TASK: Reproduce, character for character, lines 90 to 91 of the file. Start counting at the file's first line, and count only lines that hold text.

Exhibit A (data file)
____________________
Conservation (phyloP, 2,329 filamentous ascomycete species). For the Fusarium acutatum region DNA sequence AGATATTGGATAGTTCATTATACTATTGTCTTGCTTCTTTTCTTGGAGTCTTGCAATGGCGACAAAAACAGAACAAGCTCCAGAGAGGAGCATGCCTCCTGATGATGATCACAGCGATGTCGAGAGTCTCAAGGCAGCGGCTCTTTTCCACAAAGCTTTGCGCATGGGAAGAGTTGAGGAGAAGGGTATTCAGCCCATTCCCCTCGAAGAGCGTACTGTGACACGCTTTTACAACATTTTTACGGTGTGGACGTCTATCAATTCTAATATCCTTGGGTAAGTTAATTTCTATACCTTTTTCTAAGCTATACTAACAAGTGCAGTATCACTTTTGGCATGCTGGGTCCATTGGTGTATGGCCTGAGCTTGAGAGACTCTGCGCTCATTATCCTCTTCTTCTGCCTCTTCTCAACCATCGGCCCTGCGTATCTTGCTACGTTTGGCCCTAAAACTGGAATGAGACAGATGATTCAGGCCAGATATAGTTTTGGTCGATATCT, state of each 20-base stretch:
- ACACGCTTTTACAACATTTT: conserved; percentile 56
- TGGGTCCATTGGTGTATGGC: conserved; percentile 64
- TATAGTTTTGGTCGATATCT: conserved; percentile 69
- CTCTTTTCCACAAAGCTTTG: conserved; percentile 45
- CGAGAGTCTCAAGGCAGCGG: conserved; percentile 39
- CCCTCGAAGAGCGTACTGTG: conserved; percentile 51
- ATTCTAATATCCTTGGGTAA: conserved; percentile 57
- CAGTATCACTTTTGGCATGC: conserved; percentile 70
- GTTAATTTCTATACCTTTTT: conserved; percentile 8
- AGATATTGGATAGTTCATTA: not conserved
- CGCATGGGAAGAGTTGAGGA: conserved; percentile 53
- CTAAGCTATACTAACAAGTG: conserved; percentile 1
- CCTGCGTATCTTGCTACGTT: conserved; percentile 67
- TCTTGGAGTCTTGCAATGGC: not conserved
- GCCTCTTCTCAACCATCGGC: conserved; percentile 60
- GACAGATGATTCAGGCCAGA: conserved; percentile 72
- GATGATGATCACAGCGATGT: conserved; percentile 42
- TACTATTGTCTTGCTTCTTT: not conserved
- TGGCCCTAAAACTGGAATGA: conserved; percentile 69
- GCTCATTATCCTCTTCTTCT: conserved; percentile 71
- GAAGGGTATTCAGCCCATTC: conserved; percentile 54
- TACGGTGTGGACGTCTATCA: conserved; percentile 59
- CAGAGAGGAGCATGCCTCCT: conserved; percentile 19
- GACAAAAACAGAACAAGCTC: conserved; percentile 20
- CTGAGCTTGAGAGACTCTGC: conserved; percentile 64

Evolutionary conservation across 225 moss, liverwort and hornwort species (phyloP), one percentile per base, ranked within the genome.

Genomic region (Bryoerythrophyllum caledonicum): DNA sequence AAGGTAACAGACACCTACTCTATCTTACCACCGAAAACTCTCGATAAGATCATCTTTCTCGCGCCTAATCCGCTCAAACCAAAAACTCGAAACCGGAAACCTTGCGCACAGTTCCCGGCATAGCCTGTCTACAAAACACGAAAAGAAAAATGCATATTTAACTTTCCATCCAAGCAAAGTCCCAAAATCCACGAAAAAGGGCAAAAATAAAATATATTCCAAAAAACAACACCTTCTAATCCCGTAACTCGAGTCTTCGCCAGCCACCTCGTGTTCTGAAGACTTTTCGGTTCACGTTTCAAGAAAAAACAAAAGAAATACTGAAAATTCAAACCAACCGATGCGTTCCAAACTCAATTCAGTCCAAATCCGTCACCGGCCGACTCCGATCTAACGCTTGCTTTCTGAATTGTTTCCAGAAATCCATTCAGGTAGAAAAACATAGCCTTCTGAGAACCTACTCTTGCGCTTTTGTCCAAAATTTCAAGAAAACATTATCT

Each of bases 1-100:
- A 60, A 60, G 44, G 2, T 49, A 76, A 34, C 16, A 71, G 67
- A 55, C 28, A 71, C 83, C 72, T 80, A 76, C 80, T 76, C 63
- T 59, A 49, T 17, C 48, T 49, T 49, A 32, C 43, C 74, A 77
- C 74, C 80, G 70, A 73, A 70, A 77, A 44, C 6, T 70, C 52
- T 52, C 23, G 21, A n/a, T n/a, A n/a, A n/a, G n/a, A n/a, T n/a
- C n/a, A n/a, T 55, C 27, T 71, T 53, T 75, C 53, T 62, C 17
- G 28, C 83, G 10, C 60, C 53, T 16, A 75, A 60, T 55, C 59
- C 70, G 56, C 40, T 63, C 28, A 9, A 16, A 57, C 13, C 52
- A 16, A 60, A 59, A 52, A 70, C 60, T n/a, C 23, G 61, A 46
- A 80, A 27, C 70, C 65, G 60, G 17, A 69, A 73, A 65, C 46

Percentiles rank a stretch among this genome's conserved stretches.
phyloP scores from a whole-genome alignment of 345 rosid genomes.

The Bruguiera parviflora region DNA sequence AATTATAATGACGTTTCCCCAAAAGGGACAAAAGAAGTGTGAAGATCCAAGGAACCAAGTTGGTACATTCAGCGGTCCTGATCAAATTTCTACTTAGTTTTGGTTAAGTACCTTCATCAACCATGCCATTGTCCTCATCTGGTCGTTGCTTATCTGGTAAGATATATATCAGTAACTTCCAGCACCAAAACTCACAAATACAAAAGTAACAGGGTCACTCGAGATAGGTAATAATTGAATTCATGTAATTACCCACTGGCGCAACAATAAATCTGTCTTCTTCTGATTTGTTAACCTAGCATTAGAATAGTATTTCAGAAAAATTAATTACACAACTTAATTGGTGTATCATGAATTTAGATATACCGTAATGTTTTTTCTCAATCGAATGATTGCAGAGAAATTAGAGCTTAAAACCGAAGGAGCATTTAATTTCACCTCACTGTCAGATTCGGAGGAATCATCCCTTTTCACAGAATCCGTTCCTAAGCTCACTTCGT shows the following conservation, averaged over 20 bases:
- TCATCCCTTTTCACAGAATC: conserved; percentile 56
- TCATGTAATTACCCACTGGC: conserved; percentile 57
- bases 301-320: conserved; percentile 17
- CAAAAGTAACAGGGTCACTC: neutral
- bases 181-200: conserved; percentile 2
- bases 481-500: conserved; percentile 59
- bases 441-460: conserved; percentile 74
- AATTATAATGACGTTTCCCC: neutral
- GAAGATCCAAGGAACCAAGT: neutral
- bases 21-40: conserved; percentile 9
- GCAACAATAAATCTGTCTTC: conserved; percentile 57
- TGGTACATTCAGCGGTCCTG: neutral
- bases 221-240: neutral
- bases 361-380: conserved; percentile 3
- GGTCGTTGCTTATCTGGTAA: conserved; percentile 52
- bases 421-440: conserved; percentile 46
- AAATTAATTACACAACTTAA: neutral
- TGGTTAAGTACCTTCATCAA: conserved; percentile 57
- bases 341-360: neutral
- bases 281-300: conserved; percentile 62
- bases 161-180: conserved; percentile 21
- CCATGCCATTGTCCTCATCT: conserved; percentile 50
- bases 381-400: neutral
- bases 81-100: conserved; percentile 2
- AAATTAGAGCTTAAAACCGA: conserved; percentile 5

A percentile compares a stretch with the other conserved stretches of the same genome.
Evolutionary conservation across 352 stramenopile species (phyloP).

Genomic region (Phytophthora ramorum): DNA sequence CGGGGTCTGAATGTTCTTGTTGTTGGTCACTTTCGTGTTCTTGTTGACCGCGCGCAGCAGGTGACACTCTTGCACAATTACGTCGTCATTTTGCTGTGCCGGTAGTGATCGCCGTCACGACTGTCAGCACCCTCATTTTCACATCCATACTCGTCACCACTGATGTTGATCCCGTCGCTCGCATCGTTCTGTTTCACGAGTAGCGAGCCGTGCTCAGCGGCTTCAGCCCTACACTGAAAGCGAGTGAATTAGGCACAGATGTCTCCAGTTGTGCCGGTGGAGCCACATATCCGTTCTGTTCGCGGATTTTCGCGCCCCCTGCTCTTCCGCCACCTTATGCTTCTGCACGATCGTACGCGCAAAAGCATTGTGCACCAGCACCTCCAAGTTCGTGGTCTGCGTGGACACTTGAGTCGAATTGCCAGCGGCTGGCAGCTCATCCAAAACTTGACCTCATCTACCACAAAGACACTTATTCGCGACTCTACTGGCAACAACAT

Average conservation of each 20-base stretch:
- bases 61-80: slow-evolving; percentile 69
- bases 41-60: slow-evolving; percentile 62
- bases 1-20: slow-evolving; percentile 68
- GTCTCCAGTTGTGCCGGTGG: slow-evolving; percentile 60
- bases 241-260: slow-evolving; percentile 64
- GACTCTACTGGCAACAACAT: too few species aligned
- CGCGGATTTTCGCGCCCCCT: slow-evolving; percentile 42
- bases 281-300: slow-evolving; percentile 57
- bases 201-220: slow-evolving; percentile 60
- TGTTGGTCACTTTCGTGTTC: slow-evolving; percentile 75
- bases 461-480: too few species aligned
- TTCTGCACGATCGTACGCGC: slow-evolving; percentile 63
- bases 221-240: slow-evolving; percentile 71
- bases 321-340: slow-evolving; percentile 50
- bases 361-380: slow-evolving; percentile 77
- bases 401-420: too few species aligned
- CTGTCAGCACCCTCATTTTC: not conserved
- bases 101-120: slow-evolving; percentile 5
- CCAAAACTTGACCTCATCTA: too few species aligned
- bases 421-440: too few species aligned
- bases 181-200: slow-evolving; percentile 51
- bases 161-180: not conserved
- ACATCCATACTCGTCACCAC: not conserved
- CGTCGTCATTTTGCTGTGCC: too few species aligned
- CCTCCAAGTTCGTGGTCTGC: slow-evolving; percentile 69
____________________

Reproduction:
- CCAAAACTTGACCTCATCTA: too few species aligned
- bases 421-440: too few species aligned